You can’t see, smell or taste radon, but it could be present at a dangerous level in your home. Radon is the leading cause of lung cancer deaths among nonsmokers in America and claims the lives of about 21,000 Americans each year. In fact, the EPA and the U.S. Surgeon General urge all Americans to protect their health by testing their homes, schools and other buildings for radon.
Exposure to radon is a preventable health risk and testing radon levels in your home can help prevent unnecessary exposure. If a high radon level is detected in your home, you can take steps to fix the problem to protect yourself and your family.
Five Things You Can Do During National Radon Action Month
Test your home - EPA and the U.S. Surgeon General recommend that all homes in the U.S. be tested for radon. Testing is easy and inexpensive.
Learn more about testing your home, including how to obtain an easy-to-use test kit.
Attend a National Radon Action Month event in your area - Look for radon events in your community.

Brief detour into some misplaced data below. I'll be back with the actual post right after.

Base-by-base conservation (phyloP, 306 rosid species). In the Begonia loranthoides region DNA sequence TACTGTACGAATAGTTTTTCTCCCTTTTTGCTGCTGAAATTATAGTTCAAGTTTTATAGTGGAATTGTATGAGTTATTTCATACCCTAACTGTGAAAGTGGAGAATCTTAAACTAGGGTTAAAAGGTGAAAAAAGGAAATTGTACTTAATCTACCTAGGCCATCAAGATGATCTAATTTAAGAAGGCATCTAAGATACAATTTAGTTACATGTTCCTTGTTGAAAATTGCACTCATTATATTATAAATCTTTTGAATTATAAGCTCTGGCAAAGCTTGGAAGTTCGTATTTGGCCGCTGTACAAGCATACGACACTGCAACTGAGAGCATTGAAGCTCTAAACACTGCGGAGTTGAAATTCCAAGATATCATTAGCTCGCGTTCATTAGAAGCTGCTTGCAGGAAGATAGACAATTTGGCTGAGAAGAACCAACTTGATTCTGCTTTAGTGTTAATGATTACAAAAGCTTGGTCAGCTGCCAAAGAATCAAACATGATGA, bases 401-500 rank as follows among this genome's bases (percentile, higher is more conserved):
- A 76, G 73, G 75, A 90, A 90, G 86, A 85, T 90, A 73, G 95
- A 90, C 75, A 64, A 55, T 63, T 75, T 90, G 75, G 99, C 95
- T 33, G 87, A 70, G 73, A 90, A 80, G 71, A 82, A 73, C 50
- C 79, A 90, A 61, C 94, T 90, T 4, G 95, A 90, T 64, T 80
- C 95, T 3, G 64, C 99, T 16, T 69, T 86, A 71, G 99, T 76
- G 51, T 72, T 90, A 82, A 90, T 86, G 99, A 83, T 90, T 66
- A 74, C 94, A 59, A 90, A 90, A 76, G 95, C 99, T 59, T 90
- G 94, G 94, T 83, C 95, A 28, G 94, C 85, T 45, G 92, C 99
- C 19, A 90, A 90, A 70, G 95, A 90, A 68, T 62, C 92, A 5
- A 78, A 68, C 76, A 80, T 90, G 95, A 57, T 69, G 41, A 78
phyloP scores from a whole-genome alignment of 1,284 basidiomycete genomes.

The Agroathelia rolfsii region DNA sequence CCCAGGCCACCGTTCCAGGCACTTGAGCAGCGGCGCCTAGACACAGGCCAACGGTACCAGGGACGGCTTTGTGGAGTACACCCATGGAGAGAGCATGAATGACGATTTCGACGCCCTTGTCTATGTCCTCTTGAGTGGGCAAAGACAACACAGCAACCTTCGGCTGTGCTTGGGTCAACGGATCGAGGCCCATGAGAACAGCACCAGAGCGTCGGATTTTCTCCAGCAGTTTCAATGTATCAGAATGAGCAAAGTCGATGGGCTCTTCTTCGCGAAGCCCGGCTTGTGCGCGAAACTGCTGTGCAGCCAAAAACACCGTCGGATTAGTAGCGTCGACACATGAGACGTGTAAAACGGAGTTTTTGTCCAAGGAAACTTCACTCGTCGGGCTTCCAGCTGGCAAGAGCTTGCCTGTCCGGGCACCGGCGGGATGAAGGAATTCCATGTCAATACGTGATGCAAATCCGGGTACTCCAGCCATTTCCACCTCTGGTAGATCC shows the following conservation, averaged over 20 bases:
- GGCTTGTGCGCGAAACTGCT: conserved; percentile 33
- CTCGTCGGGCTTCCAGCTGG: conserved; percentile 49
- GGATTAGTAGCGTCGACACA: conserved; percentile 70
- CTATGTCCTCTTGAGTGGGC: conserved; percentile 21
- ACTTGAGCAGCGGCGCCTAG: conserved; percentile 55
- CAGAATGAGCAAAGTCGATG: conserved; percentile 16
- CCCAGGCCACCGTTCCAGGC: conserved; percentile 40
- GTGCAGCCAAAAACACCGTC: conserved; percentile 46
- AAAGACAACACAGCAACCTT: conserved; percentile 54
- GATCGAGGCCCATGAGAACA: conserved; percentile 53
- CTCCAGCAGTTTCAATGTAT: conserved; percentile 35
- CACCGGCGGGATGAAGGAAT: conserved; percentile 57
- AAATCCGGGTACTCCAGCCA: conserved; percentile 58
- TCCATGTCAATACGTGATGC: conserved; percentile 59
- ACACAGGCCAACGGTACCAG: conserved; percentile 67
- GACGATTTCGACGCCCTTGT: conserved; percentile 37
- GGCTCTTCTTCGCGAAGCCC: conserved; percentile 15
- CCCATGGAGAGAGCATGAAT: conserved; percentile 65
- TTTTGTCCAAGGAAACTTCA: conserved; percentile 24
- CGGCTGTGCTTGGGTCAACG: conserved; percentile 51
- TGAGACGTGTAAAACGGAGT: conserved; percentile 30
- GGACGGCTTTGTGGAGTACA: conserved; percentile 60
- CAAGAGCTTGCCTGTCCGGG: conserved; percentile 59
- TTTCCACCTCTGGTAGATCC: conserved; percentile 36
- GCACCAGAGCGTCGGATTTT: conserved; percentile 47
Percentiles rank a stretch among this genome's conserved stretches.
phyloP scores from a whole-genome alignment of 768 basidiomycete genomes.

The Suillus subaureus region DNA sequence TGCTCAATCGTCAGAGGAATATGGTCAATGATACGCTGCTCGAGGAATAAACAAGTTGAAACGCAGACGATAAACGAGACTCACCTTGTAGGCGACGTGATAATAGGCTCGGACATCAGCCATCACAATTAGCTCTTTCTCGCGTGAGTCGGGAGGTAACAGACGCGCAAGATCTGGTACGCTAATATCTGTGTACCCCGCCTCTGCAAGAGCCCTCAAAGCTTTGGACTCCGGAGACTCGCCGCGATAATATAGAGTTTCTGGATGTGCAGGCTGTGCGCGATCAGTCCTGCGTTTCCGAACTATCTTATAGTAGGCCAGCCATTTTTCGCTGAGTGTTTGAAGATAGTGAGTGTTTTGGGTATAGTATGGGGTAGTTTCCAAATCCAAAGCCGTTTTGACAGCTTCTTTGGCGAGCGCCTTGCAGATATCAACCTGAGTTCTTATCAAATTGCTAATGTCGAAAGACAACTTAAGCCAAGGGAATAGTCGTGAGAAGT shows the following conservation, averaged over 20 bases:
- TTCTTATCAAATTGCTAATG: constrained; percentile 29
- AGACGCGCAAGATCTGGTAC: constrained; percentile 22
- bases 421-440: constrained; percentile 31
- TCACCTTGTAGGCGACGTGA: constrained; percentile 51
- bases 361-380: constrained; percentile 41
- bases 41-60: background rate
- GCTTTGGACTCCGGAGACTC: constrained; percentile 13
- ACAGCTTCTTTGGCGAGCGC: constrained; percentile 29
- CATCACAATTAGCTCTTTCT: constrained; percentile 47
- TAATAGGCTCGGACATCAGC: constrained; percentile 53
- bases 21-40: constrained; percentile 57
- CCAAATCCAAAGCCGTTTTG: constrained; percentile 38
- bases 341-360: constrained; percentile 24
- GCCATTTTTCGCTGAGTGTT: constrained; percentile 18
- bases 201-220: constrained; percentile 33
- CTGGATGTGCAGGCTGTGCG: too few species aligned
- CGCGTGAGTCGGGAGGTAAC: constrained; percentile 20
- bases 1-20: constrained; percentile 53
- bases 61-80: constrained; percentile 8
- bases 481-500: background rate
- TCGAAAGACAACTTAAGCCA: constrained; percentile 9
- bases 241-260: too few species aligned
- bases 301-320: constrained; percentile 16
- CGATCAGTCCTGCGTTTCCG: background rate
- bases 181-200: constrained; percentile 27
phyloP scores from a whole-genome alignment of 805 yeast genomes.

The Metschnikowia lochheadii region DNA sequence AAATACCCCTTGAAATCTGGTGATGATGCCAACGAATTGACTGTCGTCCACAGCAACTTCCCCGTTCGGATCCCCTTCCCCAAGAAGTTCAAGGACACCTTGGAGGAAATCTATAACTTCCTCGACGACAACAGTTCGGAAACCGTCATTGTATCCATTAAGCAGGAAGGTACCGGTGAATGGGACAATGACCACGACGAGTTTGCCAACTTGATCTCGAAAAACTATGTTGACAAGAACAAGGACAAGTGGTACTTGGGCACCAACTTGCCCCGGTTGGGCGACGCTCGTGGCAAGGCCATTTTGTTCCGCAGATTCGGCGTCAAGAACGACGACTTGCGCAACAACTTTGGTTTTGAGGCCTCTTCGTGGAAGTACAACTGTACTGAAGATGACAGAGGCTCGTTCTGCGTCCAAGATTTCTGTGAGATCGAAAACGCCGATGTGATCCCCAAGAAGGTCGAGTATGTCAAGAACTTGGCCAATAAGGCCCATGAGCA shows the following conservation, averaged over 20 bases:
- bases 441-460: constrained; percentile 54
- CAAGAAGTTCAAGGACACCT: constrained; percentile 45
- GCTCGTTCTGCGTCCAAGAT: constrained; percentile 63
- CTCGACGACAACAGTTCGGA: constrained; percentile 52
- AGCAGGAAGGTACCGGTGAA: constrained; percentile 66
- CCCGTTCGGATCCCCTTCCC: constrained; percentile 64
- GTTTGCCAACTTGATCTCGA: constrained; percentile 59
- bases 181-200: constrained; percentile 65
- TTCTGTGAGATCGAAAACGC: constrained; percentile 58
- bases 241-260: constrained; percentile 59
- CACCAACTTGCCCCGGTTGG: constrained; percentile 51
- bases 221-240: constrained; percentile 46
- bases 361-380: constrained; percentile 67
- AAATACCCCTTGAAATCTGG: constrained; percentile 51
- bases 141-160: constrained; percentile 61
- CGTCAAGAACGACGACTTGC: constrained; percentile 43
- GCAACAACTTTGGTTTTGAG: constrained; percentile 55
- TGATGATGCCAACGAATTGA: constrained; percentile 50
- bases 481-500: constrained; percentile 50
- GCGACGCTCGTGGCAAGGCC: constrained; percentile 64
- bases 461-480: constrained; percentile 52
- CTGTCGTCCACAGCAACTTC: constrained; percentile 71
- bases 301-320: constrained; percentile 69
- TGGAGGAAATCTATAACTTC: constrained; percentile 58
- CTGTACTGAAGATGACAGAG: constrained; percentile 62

Spread the word
Spend time during National Radon Action Month encouraging others to learn about radon and test their homes.
Tell your family and friends about the health risk of radon. Encourage them to test their homes.
Write an op-ed or letter to the editor using samples from the event planning resources.
Attract media attention by working with a local official to get a radon proclamation.
View or order EPA's free radon publications.
Buy a radon-resistant home - If you are considering buying a new home, look for builders who use radon-resistant new construction. Read more about radon-resistant new construction, "Building Radon Out: A Step-by-Step Guide to Build Radon-Resistant Homes".
Build Green: It's Easy to Build New Homes Radon-Resistant ..."The good news is you can build your customers a safer, healthier, radon-resistant home. The techniques to prevent radon from entering a home are practical and straightforward for any builder. It’s an inexpensive way to offer families a benefit that could reduce their risk of lung cancer. And it’s a smart way to build trust between you and your customer." Fuad Reveiz, Member of the National Association of Home Builders
U.S. Environmental Protection Agency
1200 Pennsylvania Avenue NW
Mail Code 6609T
Washington, DC 20460
(202) 343-2394 Fax
Contact: David Bryan
Source: 2019 National Health Observances, National Health Information Center, Office of Disease Prevention and Health Promotion, U.S. Department of Health and Human Services, Washington, DC.